MSNBC reported that the pachyderm was stopped and led back to the circus, only a short distance away. The incident took only about five minutes.

Reports said the elephant broke loose because it didn't want to take a bath.

Thrown: a punch and puppies

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Police in Anoka County arrested a man for punching his girlfriend, who retaliated with throwing 1-week-old pit bulls at him. Both are in the Anoka County Jail, according to the Pioneer Press.

David Peter Remme, 25, and Gabrielle Tywon Allen,20, were arguing in a parking lot outside an apartment building early Thursday according to Fridley police. Remme allegedly punch Allen in the face. Allen was sitting in the passenger seat of a pickup truck when she threw three puppies at Remme, who was standing outside the truck.

Remme was arrested on suspicion of third-degree assault and Allen was arrested on possible charges of animal cruelty.

Lt. Mike Monsrud told the Pioneer Press that the puppies landed on the concrete, but appear to be okay.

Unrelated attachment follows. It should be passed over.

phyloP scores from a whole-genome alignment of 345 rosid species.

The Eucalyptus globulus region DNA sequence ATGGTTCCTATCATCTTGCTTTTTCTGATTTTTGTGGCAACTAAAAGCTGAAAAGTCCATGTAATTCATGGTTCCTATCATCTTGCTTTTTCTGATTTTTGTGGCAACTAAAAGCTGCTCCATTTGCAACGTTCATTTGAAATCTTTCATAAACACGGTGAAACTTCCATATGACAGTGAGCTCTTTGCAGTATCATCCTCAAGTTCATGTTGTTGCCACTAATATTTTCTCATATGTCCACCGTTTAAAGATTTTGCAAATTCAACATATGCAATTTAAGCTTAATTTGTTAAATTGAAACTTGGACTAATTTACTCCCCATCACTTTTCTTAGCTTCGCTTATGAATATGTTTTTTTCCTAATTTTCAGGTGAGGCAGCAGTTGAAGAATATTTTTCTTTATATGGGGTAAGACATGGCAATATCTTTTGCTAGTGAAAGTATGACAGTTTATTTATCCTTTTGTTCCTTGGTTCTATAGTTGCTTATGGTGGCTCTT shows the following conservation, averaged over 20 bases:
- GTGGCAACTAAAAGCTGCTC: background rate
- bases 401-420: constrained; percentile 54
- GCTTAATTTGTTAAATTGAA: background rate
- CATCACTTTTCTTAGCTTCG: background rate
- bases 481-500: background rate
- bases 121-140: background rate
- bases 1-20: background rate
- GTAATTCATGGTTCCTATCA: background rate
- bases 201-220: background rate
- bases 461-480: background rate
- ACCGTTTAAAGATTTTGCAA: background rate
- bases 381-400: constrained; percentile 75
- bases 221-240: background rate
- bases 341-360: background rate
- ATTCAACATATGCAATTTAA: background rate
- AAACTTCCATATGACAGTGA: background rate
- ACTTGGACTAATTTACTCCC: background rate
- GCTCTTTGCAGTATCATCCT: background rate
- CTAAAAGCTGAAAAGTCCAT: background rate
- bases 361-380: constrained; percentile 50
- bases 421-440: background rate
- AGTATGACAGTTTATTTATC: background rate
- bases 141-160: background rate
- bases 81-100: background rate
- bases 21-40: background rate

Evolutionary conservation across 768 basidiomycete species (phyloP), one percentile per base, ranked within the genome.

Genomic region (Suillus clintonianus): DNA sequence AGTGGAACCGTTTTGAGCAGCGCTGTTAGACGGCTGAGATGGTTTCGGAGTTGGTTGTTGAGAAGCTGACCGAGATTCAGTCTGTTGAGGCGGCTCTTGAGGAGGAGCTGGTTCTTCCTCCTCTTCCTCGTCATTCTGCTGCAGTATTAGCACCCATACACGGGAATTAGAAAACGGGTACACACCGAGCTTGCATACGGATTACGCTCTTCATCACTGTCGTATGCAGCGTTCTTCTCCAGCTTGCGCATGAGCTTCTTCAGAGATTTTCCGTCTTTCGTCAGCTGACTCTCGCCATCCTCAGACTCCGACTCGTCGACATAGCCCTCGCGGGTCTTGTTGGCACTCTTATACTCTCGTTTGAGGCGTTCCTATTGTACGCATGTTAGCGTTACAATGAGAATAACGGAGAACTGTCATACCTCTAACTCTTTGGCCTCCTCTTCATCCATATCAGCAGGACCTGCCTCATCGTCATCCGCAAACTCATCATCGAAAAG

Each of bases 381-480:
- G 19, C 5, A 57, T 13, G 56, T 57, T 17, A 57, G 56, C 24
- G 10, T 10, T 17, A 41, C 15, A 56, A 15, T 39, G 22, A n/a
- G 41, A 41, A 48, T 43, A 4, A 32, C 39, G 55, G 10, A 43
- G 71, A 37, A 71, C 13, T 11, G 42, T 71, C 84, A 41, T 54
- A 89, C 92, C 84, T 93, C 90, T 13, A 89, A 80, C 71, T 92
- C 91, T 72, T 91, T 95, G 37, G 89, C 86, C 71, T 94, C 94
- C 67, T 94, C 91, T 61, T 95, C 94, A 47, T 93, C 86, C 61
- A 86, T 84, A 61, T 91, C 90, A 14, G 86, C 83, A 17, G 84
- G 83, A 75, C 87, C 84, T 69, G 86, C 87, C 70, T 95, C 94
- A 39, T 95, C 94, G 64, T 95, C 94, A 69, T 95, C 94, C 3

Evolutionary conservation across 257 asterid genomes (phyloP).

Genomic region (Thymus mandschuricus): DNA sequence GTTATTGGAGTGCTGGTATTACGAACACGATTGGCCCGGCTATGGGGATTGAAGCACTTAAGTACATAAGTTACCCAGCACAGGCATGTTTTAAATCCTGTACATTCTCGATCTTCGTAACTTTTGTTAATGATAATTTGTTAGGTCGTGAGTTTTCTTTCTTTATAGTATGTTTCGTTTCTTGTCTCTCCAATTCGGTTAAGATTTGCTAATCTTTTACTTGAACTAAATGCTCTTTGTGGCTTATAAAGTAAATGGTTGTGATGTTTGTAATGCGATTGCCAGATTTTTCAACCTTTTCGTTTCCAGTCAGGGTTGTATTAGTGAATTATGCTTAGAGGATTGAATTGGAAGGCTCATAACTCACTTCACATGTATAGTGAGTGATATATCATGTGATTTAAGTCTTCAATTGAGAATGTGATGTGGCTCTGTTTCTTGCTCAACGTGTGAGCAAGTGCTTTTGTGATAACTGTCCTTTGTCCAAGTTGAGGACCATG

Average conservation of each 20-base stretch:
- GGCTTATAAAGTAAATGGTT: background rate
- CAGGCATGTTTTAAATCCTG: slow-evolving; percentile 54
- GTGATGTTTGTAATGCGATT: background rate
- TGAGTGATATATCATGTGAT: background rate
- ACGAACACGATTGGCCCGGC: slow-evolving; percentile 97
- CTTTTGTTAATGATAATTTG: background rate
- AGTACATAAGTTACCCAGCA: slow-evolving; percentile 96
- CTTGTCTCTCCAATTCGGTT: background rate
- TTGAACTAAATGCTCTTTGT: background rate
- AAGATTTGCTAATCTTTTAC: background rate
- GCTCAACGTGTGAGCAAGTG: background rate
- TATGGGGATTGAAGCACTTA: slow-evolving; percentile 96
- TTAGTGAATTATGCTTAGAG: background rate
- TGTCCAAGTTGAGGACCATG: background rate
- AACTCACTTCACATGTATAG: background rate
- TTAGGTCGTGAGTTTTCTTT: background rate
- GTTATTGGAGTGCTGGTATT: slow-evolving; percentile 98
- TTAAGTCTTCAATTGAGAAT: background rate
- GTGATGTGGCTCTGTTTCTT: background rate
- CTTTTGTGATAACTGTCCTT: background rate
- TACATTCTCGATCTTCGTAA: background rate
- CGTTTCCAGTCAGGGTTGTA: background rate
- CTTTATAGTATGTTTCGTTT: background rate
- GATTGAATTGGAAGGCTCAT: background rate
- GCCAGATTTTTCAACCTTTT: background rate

St. Thomas loses law school rank

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St. Thomas School of Law lost its ranking spot on the U.S. News and World Report magazine list of "Best Law Schools" after an error in the schools reports.

The school's No. 119 spot was 16 spots higher than the school's previous position, reported the Star Tribune. Now it is pushed to "unranked."

According to St. Thomas' Bulletin, the School of Law reported the number of 2010 graduates employed at the time of graduation incorrectly. The school reported 80.6 percent of graduates had jobs at the time of graduation. The actual number was 32.9 percent.

St. Thomas reported the error immediately after it was seen in an advance copy of the rankings, saying it was an honest mistake.

Dean Thomas Mengler rejected the decision to unrank the school, saying that it will "create a disincentive for law schools to promptly report mistaken or erroneous data," reported the Star Tribune.

Editor of the U.S. News stood by the magazine's decision. The publication said that the school would be in the "unranked" category "until the publication of the next Best Graduate Schools rankings and until the accuracy of each school's next data submission is confirmed to U.S. News."

St. Thomas was second of four Twin Cities law schools, behind the University of Minnesota, ranked 19, and before William Mitchell, ranked 127. The school will now stand with unranked Hamline University.

Arab League meeting

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Arab leaders met in Baghdad for their first summit in two years, reported CBC news. Only 10 of the 22 leaders were in attendance.